[SatNews] Two vessels received this Inmarsat-sponsored award for their rescue of 64 from a capsized tall ship...
An Inmarsat-sponsored award which recognizes extraordinary courage and seamanship has been presented to two vessels which came to the rescue of a party of students after their sailing ship sank. When the Canadian tall ship Concordia capsized in high winds 547 kms (340 miles) off the coast of Rio de Janeiro last February, there were 64 young people on board taking part in an education program. The Automated Mutual-Assistance Vessel Rescure Systems (AMVER)-assisted Rescue at Sea Award was presented in London by Inmarsat senior vice-president and company secretary Alison Horrocks to the cargo ships Crystal Pioneer and Hokuetsu Delight.
Diverted by the Brazilian rescue authorities, the two Amver-participating vessels located the Concordia's life rafts and were able to pick up the 64 students and the crew. The Inmarsat-sponsored award was one of the independently-judged Lloyd's List Global Awards which recognize excellence in the shipping industry. It is presented each year to the crew of a vessel participating in the Amver ship reporting system for showing extraordinary courage and seamanship.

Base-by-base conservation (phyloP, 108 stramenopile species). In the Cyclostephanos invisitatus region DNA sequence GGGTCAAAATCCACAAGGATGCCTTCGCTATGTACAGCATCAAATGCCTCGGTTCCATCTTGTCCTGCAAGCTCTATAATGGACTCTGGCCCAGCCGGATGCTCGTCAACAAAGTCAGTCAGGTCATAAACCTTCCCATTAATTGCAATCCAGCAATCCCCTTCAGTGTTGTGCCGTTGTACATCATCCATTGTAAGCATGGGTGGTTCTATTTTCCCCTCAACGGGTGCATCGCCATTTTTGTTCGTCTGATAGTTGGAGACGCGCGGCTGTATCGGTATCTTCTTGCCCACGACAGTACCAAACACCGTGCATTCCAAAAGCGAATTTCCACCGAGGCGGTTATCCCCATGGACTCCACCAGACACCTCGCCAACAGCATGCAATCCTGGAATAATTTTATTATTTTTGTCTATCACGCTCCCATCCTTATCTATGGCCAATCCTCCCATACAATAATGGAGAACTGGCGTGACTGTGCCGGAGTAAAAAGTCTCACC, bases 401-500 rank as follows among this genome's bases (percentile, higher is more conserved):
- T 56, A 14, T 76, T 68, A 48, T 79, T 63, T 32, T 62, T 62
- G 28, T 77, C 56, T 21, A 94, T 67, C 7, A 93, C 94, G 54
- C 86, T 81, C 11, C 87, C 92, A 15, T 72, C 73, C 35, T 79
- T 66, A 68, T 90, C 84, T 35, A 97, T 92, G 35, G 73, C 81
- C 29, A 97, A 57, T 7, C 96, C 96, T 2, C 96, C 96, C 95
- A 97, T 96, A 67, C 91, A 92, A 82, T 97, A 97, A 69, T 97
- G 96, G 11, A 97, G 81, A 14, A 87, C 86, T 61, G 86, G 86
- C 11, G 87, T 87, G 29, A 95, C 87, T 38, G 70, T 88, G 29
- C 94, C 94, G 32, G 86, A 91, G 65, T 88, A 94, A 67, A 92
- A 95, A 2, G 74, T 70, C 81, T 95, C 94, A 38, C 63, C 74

Amver was introduced by the U.S. Coast Guard in 1958 to identify other vessels in the vicinity of a ship in distress that can assist in rescue operations. Vessels enrolled in the free service use Inmarsat's network to report their positions. Inmarsat has sponsored the Amver award for more than five years. Inmarsat's head of maritime safety, Peter Blackhurst, said, "With our long heritage of promoting safety at sea we are proud to sponsor this award. Thousands of lives have been saved thanks to satellite communications and we continue to develop Inmarsat safety services, such as the new 'Red Button' maritime voice distress service for FleetBroadband."